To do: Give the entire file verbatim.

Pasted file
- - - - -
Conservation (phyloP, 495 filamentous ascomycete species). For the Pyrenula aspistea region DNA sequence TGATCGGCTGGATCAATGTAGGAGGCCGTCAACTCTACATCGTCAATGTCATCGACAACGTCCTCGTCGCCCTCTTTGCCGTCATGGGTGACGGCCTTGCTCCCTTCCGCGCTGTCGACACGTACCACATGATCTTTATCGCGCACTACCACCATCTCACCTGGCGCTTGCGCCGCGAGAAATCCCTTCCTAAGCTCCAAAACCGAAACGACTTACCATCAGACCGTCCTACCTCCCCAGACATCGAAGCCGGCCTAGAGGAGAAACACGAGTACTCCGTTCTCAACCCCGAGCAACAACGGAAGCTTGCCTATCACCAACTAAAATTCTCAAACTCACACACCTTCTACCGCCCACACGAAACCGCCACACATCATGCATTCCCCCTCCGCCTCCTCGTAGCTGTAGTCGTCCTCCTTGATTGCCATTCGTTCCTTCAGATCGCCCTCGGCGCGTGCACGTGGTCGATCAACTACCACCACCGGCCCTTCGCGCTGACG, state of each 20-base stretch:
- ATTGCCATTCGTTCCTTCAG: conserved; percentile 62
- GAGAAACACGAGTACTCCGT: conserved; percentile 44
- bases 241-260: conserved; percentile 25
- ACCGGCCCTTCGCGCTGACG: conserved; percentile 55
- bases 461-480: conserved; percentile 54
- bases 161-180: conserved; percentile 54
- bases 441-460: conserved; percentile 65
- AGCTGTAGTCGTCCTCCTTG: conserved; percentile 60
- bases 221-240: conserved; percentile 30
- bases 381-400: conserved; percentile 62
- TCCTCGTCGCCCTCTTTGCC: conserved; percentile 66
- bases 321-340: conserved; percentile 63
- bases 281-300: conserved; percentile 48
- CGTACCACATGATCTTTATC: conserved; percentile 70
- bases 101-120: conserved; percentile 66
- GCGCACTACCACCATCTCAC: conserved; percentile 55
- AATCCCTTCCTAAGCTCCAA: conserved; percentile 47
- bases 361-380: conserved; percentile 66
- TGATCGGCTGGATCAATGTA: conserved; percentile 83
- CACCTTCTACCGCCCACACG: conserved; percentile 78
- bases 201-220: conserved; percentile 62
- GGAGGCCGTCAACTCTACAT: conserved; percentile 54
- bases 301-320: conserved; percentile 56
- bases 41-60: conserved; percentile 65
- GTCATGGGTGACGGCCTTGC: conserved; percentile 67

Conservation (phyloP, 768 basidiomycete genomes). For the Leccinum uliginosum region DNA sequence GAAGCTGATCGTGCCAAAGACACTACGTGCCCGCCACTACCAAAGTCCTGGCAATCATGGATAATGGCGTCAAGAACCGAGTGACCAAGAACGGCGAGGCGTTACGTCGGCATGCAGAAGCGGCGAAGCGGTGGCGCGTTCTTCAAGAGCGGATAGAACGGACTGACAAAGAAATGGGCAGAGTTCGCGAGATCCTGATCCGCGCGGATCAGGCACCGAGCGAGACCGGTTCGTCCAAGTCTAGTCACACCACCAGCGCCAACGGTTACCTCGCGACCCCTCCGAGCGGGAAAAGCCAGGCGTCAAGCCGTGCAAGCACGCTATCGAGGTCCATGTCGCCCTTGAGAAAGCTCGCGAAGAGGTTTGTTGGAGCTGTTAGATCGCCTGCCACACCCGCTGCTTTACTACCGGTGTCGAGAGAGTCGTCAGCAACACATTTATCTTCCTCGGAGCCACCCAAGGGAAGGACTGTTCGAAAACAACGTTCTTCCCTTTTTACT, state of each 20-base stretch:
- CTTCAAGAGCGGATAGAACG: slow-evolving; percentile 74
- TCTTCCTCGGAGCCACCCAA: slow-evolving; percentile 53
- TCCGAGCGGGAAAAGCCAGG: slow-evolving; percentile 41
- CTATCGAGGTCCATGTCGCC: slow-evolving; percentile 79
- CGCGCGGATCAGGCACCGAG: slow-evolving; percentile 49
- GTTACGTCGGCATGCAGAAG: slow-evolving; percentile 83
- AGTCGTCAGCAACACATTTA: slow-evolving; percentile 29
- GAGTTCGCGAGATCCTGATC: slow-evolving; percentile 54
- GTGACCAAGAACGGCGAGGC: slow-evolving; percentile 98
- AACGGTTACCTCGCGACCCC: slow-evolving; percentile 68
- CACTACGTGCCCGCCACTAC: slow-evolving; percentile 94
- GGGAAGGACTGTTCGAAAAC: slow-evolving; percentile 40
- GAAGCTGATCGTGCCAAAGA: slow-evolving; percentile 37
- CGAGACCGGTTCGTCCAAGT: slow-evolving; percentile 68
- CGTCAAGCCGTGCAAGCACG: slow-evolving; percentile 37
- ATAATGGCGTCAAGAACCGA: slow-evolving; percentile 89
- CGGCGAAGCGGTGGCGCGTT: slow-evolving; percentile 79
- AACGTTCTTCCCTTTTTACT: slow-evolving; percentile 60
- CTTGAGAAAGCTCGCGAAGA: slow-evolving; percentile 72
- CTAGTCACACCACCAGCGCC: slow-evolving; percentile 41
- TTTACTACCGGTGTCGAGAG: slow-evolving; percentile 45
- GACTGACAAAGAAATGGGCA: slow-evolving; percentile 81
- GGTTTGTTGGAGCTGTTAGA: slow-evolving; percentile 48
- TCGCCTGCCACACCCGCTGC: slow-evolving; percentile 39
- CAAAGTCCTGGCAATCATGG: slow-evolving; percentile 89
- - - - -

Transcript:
Conservation (phyloP, 495 filamentous ascomycete species). For the Pyrenula aspistea region DNA sequence TGATCGGCTGGATCAATGTAGGAGGCCGTCAACTCTACATCGTCAATGTCATCGACAACGTCCTCGTCGCCCTCTTTGCCGTCATGGGTGACGGCCTTGCTCCCTTCCGCGCTGTCGACACGTACCACATGATCTTTATCGCGCACTACCACCATCTCACCTGGCGCTTGCGCCGCGAGAAATCCCTTCCTAAGCTCCAAAACCGAAACGACTTACCATCAGACCGTCCTACCTCCCCAGACATCGAAGCCGGCCTAGAGGAGAAACACGAGTACTCCGTTCTCAACCCCGAGCAACAACGGAAGCTTGCCTATCACCAACTAAAATTCTCAAACTCACACACCTTCTACCGCCCACACGAAACCGCCACACATCATGCATTCCCCCTCCGCCTCCTCGTAGCTGTAGTCGTCCTCCTTGATTGCCATTCGTTCCTTCAGATCGCCCTCGGCGCGTGCACGTGGTCGATCAACTACCACCACCGGCCCTTCGCGCTGACG, state of each 20-base stretch:
- ATTGCCATTCGTTCCTTCAG: conserved; percentile 62
- GAGAAACACGAGTACTCCGT: conserved; percentile 44
- bases 241-260: conserved; percentile 25
- ACCGGCCCTTCGCGCTGACG: conserved; percentile 55
- bases 461-480: conserved; percentile 54
- bases 161-180: conserved; percentile 54
- bases 441-460: conserved; percentile 65
- AGCTGTAGTCGTCCTCCTTG: conserved; percentile 60
- bases 221-240: conserved; percentile 30
- bases 381-400: conserved; percentile 62
- TCCTCGTCGCCCTCTTTGCC: conserved; percentile 66
- bases 321-340: conserved; percentile 63
- bases 281-300: conserved; percentile 48
- CGTACCACATGATCTTTATC: conserved; percentile 70
- bases 101-120: conserved; percentile 66
- GCGCACTACCACCATCTCAC: conserved; percentile 55
- AATCCCTTCCTAAGCTCCAA: conserved; percentile 47
- bases 361-380: conserved; percentile 66
- TGATCGGCTGGATCAATGTA: conserved; percentile 83
- CACCTTCTACCGCCCACACG: conserved; percentile 78
- bases 201-220: conserved; percentile 62
- GGAGGCCGTCAACTCTACAT: conserved; percentile 54
- bases 301-320: conserved; percentile 56
- bases 41-60: conserved; percentile 65
- GTCATGGGTGACGGCCTTGC: conserved; percentile 67

Conservation (phyloP, 768 basidiomycete genomes). For the Leccinum uliginosum region DNA sequence GAAGCTGATCGTGCCAAAGACACTACGTGCCCGCCACTACCAAAGTCCTGGCAATCATGGATAATGGCGTCAAGAACCGAGTGACCAAGAACGGCGAGGCGTTACGTCGGCATGCAGAAGCGGCGAAGCGGTGGCGCGTTCTTCAAGAGCGGATAGAACGGACTGACAAAGAAATGGGCAGAGTTCGCGAGATCCTGATCCGCGCGGATCAGGCACCGAGCGAGACCGGTTCGTCCAAGTCTAGTCACACCACCAGCGCCAACGGTTACCTCGCGACCCCTCCGAGCGGGAAAAGCCAGGCGTCAAGCCGTGCAAGCACGCTATCGAGGTCCATGTCGCCCTTGAGAAAGCTCGCGAAGAGGTTTGTTGGAGCTGTTAGATCGCCTGCCACACCCGCTGCTTTACTACCGGTGTCGAGAGAGTCGTCAGCAACACATTTATCTTCCTCGGAGCCACCCAAGGGAAGGACTGTTCGAAAACAACGTTCTTCCCTTTTTACT, state of each 20-base stretch:
- CTTCAAGAGCGGATAGAACG: slow-evolving; percentile 74
- TCTTCCTCGGAGCCACCCAA: slow-evolving; percentile 53
- TCCGAGCGGGAAAAGCCAGG: slow-evolving; percentile 41
- CTATCGAGGTCCATGTCGCC: slow-evolving; percentile 79
- CGCGCGGATCAGGCACCGAG: slow-evolving; percentile 49
- GTTACGTCGGCATGCAGAAG: slow-evolving; percentile 83
- AGTCGTCAGCAACACATTTA: slow-evolving; percentile 29
- GAGTTCGCGAGATCCTGATC: slow-evolving; percentile 54
- GTGACCAAGAACGGCGAGGC: slow-evolving; percentile 98
- AACGGTTACCTCGCGACCCC: slow-evolving; percentile 68
- CACTACGTGCCCGCCACTAC: slow-evolving; percentile 94
- GGGAAGGACTGTTCGAAAAC: slow-evolving; percentile 40
- GAAGCTGATCGTGCCAAAGA: slow-evolving; percentile 37
- CGAGACCGGTTCGTCCAAGT: slow-evolving; percentile 68
- CGTCAAGCCGTGCAAGCACG: slow-evolving; percentile 37
- ATAATGGCGTCAAGAACCGA: slow-evolving; percentile 89
- CGGCGAAGCGGTGGCGCGTT: slow-evolving; percentile 79
- AACGTTCTTCCCTTTTTACT: slow-evolving; percentile 60
- CTTGAGAAAGCTCGCGAAGA: slow-evolving; percentile 72
- CTAGTCACACCACCAGCGCC: slow-evolving; percentile 41
- TTTACTACCGGTGTCGAGAG: slow-evolving; percentile 45
- GACTGACAAAGAAATGGGCA: slow-evolving; percentile 81
- GGTTTGTTGGAGCTGTTAGA: slow-evolving; percentile 48
- TCGCCTGCCACACCCGCTGC: slow-evolving; percentile 39
- CAAAGTCCTGGCAATCATGG: slow-evolving; percentile 89